Ugh - fanatical humans! Sometimes she hated them so much.

"We know that a war between us is coming," Dixon insisted. "If your kind isn't contained, you'll destroy us all."

Carrow s"uinted at her. "I'm warming to the idea. Especially with mortals like you. Don't you get it? Human fanatics are more monster than any of the Lore."

"More than the Libitinae?"

The Libitinae often forced men to self-castrate or die - for fun.

"Or maybe the Neoptera?" Dixon continued.

Insectlike humanoids, the stuff of nightmares. At the mention of the latter, Chase tensed even more, the muscle in his jaw bulging. Interesting.

Watching for any reaction, Carrow slowly said, "No, I'll grant you that the Neoptera are depraved. They don't kill their "uarry; they keep it, tormenting it hour after hour."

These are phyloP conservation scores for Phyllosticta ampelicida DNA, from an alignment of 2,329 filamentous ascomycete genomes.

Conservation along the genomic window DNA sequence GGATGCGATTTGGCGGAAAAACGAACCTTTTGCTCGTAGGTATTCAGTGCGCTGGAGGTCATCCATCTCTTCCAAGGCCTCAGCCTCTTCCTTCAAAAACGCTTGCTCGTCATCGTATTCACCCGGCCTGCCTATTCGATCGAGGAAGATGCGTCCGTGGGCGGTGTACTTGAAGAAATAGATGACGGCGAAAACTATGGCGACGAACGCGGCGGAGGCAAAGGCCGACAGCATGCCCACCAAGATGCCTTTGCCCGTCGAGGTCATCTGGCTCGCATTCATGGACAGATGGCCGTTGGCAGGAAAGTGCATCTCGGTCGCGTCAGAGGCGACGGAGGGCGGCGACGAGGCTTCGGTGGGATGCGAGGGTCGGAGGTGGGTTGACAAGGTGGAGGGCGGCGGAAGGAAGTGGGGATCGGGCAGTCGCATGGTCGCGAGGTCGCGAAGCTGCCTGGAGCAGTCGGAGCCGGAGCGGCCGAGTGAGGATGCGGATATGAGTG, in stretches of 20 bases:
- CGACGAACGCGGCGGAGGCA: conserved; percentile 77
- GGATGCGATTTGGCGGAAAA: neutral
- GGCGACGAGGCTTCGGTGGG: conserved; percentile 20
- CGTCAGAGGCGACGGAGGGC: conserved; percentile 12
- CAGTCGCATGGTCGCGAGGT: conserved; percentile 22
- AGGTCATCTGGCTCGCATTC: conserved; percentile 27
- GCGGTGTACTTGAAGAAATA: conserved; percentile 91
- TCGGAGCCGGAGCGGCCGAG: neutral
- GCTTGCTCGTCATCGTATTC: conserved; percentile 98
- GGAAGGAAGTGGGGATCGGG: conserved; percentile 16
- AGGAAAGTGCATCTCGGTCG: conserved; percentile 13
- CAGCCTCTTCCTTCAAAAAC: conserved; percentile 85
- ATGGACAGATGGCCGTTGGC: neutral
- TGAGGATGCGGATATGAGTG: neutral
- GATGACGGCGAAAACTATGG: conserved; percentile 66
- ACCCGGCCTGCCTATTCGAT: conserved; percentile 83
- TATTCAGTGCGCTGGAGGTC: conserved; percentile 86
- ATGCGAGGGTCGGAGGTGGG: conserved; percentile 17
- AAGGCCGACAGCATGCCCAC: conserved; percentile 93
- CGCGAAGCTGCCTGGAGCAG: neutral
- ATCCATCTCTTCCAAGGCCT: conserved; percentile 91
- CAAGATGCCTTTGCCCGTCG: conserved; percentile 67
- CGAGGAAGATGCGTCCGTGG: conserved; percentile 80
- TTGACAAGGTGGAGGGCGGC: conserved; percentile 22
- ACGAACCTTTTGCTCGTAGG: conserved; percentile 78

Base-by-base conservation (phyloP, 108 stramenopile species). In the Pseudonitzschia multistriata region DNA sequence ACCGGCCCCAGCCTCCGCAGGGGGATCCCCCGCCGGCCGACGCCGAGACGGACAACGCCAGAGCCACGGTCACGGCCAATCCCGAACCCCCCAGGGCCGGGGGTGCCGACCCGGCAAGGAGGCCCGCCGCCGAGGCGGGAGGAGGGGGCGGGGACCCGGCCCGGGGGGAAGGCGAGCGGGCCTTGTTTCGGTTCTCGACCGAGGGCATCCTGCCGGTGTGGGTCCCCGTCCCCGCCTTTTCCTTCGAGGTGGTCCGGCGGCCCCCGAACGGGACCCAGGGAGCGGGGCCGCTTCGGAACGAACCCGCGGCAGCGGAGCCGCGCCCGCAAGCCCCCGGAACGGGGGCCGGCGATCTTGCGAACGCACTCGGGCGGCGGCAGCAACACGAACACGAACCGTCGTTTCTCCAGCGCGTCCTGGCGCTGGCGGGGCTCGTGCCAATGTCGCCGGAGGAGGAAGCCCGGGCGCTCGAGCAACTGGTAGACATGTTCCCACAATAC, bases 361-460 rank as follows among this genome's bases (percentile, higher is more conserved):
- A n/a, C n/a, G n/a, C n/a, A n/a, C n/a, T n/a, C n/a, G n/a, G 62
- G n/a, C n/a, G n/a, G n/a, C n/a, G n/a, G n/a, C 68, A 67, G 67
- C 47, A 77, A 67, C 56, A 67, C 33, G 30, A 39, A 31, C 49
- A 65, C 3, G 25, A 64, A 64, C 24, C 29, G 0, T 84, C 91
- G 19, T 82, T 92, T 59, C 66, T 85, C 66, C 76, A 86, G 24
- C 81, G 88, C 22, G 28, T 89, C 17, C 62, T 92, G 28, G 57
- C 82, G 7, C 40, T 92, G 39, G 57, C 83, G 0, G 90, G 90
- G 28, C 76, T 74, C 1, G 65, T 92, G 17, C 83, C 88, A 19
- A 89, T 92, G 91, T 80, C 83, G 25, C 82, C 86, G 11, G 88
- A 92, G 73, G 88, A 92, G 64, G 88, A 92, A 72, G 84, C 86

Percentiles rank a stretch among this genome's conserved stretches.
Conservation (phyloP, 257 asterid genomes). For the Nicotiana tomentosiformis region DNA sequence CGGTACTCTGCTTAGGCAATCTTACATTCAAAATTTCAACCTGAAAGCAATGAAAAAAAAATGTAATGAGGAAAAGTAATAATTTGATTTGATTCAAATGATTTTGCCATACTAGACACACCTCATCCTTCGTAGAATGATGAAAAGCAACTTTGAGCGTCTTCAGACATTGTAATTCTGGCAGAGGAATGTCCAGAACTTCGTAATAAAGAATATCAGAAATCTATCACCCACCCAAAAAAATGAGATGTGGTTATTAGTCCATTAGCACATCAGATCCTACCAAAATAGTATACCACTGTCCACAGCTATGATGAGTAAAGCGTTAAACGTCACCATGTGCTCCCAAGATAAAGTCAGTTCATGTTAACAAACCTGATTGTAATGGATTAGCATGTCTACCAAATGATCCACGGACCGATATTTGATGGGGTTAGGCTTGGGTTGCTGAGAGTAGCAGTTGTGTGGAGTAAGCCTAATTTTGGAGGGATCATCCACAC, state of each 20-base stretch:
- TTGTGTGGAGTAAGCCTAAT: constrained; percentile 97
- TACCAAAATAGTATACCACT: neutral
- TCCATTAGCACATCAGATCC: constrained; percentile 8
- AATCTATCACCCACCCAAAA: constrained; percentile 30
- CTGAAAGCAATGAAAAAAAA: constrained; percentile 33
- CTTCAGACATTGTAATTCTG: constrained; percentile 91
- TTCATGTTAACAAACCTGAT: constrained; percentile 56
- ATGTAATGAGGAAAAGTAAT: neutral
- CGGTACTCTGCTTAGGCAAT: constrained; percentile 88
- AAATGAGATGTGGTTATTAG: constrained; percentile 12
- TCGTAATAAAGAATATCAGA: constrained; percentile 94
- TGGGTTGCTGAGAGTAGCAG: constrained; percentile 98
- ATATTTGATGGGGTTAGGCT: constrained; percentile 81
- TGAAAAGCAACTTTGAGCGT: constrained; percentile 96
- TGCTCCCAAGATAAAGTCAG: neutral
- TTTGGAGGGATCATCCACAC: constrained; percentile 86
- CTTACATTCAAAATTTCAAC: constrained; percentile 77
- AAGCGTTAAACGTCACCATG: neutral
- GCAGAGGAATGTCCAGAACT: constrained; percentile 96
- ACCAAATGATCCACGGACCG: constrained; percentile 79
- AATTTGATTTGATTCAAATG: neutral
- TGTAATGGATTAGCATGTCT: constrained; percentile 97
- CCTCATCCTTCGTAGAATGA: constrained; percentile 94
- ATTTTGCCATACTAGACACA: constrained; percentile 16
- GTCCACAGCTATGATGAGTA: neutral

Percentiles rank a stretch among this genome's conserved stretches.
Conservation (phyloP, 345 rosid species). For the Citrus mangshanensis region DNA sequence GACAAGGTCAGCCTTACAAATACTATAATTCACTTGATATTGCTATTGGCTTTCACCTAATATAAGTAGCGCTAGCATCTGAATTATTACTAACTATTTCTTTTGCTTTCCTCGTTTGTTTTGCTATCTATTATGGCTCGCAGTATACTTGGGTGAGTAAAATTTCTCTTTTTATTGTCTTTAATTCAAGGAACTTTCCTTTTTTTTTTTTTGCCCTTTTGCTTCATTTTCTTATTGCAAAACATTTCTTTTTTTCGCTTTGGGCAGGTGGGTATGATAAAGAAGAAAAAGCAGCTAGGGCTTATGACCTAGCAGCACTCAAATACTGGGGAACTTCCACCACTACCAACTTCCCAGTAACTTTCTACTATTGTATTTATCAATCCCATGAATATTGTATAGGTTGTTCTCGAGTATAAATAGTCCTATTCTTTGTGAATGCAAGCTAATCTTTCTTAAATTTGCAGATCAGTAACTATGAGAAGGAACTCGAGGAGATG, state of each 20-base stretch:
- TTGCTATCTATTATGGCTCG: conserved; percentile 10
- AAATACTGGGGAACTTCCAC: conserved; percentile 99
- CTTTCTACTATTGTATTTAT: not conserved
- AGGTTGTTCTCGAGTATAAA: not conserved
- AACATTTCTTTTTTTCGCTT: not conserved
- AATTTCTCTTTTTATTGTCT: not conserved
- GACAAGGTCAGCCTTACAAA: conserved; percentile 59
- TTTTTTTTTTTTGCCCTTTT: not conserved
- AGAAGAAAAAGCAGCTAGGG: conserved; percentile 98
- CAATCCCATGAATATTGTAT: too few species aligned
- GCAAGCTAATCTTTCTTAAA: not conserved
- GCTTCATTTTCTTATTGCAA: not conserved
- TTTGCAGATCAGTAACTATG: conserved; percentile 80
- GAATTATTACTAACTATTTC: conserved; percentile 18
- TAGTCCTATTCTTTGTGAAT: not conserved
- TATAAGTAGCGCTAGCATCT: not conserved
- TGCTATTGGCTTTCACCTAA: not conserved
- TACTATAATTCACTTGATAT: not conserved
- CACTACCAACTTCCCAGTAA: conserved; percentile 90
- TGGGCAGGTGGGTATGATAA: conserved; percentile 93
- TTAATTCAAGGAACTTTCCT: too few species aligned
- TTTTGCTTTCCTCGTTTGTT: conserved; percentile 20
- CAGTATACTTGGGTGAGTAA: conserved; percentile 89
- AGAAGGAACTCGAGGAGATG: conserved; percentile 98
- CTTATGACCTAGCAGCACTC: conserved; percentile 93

Had sweat beaded on Chase's upper lip? If those creatures had gotten hold of this man ... Well, Carrow knew what they did for shits and giggles, what they did to their victim's skin, and it made her stomach turn.

Was that why Chase had covered as much of his body as possible? How was he still sane? Was he?

The inmates gossiped about this man constantly; apparently, he hated to be touched, had once clocked an orderly who'd made the mistake of tapping his shoulder.

That would explain the gloves.

She almost felt a shred of pity for him, until he grated, "And the witch believes she's better than they are."

And the witch is talking to a madman. "Okay, clearly you two are beyond rational debate, so let's just get to it. Why did you take me?"

Dixon answered, "Our aim is not only to study you, but to conceal your existence. Most immortals fly under the radar. You flaunt your powers in front of humans."

Carrow had been repeatedly chastised by her coven for this. But, as she'd often argued, she never used her powers around sober humans. "So why'd you bring me here tonight?"

"You're going to help us capture a vampiric demon, a male named Malkom Slaine."

Heh. Twenty large says I'm not. "A vemon? You really think they exist?" she asked innocently. Vemons had been thought an impossibility, a "true myth" -  oxymoron, hello? - until one had been unleashed on New Orleans last year.